Archive for May, 2009

Cut and paste now Reorders iTunes Playlists

May 31, 2009

Apple has recently added the ability to change the order of tracks in an iTunes playlist using cut and paste. This works with any screen reader. Simply cut the track you want to move with CTRL+X and paste it where you want with CTRL+V. I’m delighted this feature has been implemented; I just wish Apple documented such improvements so people could start using them right away when they are introduced.

Accessible iPod Book now Available

May 29, 2009

I recently wrote a book about the new talking iPods for National Braille Press called Using the Accessible iPod, and it is now available in multiple formats. This book tells you how to get started with iTunes, and how to use every accessible feature on the fourth generation iPod Nano and any iPod Shuffle. There is a frequently asked questions section, as well as a section on how your iPod and iTunes organize music and how to fix tagging errors that make it hard to find the music you want. And a resources section at the back includes all websites mentioned in the book, plus sources for additional information. It costs US$15. Enjoy!

NLS Launches Permanent Digital Book Download Site

May 5, 2009

On April 28, the U.S. National Library Service ended its digital downloads pilot program, and on April 30, it launched its new Braille and Audio Reading Download service (BARD for short. If you used the pilot site, the new site will look familiar. The list of recently added books, the keyword search, the lists that let you browse by author, title or subject, and the Magazines and Account Settings links are all there. Browsing through recently added books and keyword search results works as it did before, as does downloading books. One addition is the Most Popular Books list, which displays the books most frequently downloaded in the past 90 days. Another change is that there is no longer a limit on how many books you can download.

It’s great to see this service move into high gear. What a wonderful week for people who like to download audiobooks.

RFB&D Offers All Books as DAISY Downloads

May 5, 2009

Last week, Recording for the Blind and Dyslexic began offering all their books for download in DAISY format. To download a book, order it as you always have, but choose the AudioPlus Download format and check out. If the book is available, you can download it immediately from the Downloads section of your account if you have installed RFB&D’s Download Manager. (Download Manager is easy to install.) If the book is not available, you will receive an e-mail notifying you when it is. Currently, many books are not immediately available because the service is new, but this should be less of an issue as time goes on.

I tried the service a couple of days ago, and it worked very well. My book was not immediately available, but it was posted the next day. Downloading was straightforward; the Download Manager handled the downloading and unpacking of the book files. The zipped versions go in a folder in your Documents or My Documents folder called RFBD Downloads, and the unpacked versions go in RFBD Media Files. The book is in a folder whose name is the shelf number of the book. To put the book on a Victor Reader Stream or similar player, use Windows Explorer’s Copy and Paste commands. You can also listen on your computer or burn the book to CD to read with a CD-based DAISY player.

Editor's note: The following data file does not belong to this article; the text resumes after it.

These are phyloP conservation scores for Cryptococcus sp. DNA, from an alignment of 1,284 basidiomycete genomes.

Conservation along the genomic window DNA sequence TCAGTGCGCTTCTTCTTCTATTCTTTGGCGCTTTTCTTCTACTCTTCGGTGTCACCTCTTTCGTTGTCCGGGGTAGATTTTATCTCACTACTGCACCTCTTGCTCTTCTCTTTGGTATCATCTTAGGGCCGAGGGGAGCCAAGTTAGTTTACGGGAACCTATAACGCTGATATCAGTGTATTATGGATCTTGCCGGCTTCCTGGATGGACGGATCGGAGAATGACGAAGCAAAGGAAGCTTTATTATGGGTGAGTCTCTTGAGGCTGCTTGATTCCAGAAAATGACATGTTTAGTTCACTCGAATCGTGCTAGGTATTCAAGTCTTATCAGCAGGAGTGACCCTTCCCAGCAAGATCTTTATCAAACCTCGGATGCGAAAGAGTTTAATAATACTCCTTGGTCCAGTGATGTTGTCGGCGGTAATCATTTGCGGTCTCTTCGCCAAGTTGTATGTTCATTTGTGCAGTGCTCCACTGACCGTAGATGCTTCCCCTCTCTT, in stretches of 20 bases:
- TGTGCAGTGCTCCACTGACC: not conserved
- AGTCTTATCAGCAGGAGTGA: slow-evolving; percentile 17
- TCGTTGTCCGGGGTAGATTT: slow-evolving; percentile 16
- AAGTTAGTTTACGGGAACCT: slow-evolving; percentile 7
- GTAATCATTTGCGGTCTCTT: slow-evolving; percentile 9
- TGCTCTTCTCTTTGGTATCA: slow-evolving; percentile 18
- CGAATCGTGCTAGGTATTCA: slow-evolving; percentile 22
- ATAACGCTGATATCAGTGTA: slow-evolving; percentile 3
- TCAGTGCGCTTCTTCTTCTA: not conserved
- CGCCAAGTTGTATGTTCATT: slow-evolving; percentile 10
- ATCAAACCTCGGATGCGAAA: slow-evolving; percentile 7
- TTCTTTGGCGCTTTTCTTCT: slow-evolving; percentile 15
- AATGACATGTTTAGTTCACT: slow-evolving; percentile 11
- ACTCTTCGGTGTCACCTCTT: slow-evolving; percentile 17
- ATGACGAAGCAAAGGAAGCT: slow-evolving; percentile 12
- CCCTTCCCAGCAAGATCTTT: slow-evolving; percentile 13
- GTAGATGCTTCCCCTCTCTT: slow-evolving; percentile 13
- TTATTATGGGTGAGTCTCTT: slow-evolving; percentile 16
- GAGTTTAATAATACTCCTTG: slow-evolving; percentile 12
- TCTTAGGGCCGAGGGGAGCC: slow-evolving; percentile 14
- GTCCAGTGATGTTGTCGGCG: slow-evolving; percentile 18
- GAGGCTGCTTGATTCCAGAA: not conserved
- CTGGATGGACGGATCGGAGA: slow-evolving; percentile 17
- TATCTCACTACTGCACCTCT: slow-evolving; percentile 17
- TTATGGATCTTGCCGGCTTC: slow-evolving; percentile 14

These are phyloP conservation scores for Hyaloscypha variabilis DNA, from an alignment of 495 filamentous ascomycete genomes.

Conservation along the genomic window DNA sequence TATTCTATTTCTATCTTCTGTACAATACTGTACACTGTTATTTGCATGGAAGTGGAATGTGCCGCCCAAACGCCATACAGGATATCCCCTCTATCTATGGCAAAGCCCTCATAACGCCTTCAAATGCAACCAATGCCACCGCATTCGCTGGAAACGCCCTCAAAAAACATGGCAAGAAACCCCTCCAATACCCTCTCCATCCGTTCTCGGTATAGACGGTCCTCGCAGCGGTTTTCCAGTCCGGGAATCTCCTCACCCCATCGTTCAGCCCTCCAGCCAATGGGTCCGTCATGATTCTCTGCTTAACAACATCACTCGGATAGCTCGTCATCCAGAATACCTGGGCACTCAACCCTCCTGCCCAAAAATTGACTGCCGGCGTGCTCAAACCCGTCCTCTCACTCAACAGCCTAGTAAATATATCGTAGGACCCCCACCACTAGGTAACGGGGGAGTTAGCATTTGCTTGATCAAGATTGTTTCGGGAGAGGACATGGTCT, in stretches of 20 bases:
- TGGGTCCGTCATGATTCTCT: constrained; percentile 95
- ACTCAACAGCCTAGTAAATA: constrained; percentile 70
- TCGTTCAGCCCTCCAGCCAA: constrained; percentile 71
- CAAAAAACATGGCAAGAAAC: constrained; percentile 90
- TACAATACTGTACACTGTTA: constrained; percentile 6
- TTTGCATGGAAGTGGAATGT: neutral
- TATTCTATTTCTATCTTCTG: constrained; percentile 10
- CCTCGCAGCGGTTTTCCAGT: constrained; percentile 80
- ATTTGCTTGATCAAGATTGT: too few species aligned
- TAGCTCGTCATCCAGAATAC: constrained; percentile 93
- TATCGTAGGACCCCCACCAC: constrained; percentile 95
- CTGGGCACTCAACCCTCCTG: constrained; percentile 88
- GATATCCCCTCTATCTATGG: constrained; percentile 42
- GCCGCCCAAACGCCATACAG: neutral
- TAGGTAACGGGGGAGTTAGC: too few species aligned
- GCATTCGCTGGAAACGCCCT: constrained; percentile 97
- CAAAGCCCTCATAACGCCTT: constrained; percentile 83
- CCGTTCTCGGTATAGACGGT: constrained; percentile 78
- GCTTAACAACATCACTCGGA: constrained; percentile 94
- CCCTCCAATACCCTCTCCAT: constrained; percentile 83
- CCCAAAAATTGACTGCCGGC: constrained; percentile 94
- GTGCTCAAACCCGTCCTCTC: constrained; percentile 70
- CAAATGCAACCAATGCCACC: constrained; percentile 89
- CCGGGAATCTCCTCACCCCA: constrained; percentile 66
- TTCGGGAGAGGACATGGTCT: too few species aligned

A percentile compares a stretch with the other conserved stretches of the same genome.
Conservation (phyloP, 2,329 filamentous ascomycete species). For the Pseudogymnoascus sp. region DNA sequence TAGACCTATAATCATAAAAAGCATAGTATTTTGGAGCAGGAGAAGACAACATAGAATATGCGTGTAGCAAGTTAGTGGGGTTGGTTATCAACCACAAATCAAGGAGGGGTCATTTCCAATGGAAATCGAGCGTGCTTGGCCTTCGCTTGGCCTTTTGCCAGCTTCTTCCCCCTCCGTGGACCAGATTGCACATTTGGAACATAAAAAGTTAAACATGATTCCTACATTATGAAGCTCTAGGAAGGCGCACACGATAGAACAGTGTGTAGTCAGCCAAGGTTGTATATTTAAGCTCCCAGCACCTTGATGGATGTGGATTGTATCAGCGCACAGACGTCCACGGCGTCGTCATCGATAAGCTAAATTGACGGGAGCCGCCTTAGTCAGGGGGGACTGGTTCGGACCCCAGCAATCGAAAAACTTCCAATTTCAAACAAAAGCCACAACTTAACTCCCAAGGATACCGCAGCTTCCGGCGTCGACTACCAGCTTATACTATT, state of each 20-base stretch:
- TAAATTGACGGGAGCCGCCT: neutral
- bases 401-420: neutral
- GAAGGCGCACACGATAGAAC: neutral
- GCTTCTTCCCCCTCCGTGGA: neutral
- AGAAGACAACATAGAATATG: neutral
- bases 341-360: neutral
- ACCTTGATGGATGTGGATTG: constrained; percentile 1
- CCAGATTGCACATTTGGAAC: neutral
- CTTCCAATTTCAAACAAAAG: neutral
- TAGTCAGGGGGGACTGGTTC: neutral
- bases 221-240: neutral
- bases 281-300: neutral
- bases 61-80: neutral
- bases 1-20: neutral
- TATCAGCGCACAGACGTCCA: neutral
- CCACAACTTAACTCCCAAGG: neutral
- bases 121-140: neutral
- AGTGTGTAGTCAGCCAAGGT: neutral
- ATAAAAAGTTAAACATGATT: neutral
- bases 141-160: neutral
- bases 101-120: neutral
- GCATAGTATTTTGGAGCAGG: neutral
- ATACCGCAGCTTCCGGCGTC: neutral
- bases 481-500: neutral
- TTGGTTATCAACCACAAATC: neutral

If you download a book and it doesn’t play correctly, you can download it again. I had to do this with my book, and redownloading solved the problem.

RFB&D made another nice change as well. You don’t have to type in your PIN number when you open RFB&D booksorderd on CD or downloaded after April 27. This makes playing books easier, particularly if you need to switch frequently between books.

It’s exciting to have RFB&D’s collection available as downloadable DAISY books. This will be a great help to students all over the U.S.

Stream and Stream Companion Updates Released

May 1, 2009

At the end of March, HumanWare released updates for the Victor Reader Stream and the Stream Companion transfer software. New features of the Victor Stream include:

  • Search capability within text, BRF, and DAISY text files.
  • The ability to organize podcasts, music, audiobooks, and text files into folders and to navigate by file or by several levels of folders. This makes it easier to organize large SD cards.
  • The ability to make any folder a temporary playlist so that you can play all the music on a particular album, by a particular artist, or of a particular genre, depending on how you organize your music. When you select a folder as a temporary playlist, all subfolders are included. You can shuffle temporary playlists if you like.
  • The ability to create a text label for an SD card. The text label is spoken when you insert the card into your Stream to make it easy to identify.

The new version of Stream Companion, which has been renamed HumanWare Companion because it also works with the ClassMate Reader (basically a Victor Reader Stream with a screen), is easier to use than its predicessor. You can choose the part of the program you want (Talking Books, Notes, etc.) with hotkeys or from a menu rather than having to move between them with CTRL+TAB, you can append music to a previously created playlist, and you can find out how much space is available on your player at any time by reading the status line.

You can visit the documentation page to read release notes for the Stream software or HumanWare Companion, download tutorials, or try a new option called Stream Audio Clips, which are short MP3 files, each of which explains a particular Stream feature. I’m glad to see HumanWare continuing to create great training materials as well as excellent Stream updates.